While he painted her back, Jean remembered the first time — in the cinema in Morrisburg — that they’d sat together in the dark. Avery had touched her nowhere but her wrist, where the small veins gather. She felt the pressure move along her arm, his fingertip still touching only an inch of her, and she decided. Later, in the bright foyer she was exposed, an invisible disarray; he had crawled a slow fuse under her clothes. And she knew for the first time that someone can wire your skin in a single evening, and that love arrives not by accumulating to a moment, like a drop of water focused on the tip of a branch — it is not the moment of bringing your whole life to another — but rather, it is everything you leave behind. At that moment.
It was as if, long ago, a part of him had broken off inside, and now finally, he recognized the dangerous fragment that had been floating in his system, causing him intermittent pain over the years. As if he could now say of that ache: “Ah. It was you.”
— Anne Michaels, The Winter Vault
Love makes you see a place differently, just as you hold differently an object that belongs to someone you love. If you know one landscape well, you will look at all other landscapes differently. And if you learn to love one place, sometimes you can also learn to love another.
She was like freedom just over a border, an oasis in the sand. She was all legs and arms, gangly and elegant, all bits and pieces with one united appeal. The teenager peeped from her face or her limbs just when she was trying to be most sophisticated. This unsettled innocence was like iron fillings to a magnet; she was everywhere on my heart, spiky and charged, itchy and there to stay.
— Anne Michaels, Fugitive Pieces
The dead leave us starving with mouths full of love.
— Anne Michaels, from “Memoriam”
If love wants you; if you’ve been melted down to stars, you will love with lungs and gills; with feathers and scales; with warm blood and cold.
— Anne Michaels
A reading by me: Night Garden, Anne Michaels
Your mouth, a hand
against my mouth.
Pressed to earth, we dream
of ocean: heat-soaked, washed
with exhaustion, our mariner’s sleep
haunted by smells of garden—fresh rosemary
thirty miles off Spain. Long grasses
sway the bottom of our boat.
We follow a sequence
of scents complex as music,
navigate earth places, sea places, follow
acoustics of mountains,
warbler instinct in the dark—
Siberia, Africa, and back—
phosphor runways guiding us to shore,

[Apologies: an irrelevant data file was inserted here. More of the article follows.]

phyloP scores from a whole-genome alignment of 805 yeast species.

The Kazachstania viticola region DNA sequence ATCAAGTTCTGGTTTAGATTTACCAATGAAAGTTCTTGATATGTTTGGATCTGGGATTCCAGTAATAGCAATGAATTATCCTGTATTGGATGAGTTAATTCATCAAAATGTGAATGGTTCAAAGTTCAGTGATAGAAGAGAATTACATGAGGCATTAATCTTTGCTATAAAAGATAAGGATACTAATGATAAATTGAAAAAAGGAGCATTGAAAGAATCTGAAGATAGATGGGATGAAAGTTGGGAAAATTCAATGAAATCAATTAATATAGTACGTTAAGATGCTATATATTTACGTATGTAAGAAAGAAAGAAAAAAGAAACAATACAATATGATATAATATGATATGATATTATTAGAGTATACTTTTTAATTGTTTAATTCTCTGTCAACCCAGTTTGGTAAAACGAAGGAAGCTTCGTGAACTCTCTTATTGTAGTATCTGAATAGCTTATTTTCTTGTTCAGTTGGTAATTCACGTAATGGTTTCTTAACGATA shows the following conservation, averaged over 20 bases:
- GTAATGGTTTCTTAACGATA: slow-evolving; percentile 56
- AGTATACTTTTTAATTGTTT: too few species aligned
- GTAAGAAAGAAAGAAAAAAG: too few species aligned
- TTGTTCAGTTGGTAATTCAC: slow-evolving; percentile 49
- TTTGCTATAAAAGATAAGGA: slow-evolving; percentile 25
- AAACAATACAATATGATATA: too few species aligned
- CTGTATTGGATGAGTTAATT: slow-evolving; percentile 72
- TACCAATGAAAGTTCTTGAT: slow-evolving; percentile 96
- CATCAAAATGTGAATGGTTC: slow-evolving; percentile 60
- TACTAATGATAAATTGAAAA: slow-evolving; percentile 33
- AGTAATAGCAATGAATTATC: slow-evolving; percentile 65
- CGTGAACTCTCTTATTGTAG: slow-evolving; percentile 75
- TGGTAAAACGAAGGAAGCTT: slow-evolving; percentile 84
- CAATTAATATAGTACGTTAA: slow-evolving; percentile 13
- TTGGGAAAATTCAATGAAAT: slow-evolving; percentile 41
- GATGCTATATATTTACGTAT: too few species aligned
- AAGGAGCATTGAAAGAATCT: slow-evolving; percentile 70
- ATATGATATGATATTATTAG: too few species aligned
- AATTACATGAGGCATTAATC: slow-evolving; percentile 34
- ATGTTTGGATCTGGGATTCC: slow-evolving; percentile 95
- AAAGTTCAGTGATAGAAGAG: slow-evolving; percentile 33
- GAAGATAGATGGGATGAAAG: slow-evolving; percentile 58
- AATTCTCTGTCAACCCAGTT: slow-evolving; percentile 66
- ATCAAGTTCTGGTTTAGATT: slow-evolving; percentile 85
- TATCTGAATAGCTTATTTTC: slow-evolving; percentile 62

moonlight half eaten by the waves.
Across the lawn, a lit window floats.
Welts of lupine. You remember
an open window, Arabian music
through wet beeches. We know we’re moving
at tremendous speed, that if it could be seen
the stars would be a smear
of velocity. But all is still,
pinioned. In the night garden,
light is a swallowed cry.
Naked in the middle of the city
the stars grow firm in our mouths.
So much of the city
is our bodies. Places in us
old light still slants through to.
Places that no longer exist but are full of feeling,
like phantom limbs.
Even the city carries ruins in its heart.
Longs to be touched in places
only it remembers.
Through the yellow hooves
of the ginkgo, parchment light;
in that apartment where I first
touched your shoulders under your sweater,
that October afternoon you left keys
in the fridge, milk on the table.
The yard - our moonlight motel -
where we slept summer’s hottest nights,
on grass so cold it felt wet.
Behind us, freight trains crossed the city,
a steel banner, a noisy wall.
Now the hollow diad
floats behind glass
in office towers also haunted
by our voices.
Few buildings, few lives
are built so well
even their ruins are beautiful.
But we loved the abandoned distillery:
stone floors cracking under empty vats,
wooden floors half rotted into dirt;
stairs leading nowhere; high rooms
run through with swords of dusty light.
A place the rain still loved, its silver paint
on rusted things that had stopped moving it seemed, for us.
Closed rooms open only to weather,
pungent with soot and molasses,
scent-stung. A place
where everything too big to take apart
had been left behind.
— Anne Michaels, Phantom Limbs
There’s another skin inside my skin
that gathers to your touch, a lake to the light;
that looses its memory, its lost language
into your tongue,
erasing me into newness.
Just when the body thinks it knows
the ways of knowing itself,
this second skin continues to answer.
In the street - café chairs abandoned
on terraces; market stalls emptied
of their solid light,
though pavement still breathes
summer grapes and peaches.
Like the light of anything that grows
from this newly-turned earth,
every tip of me gathers under your touch,
wind wrapping my dress around our legs,
your shirt twisting to flowers in my fists.
— Anne Michaels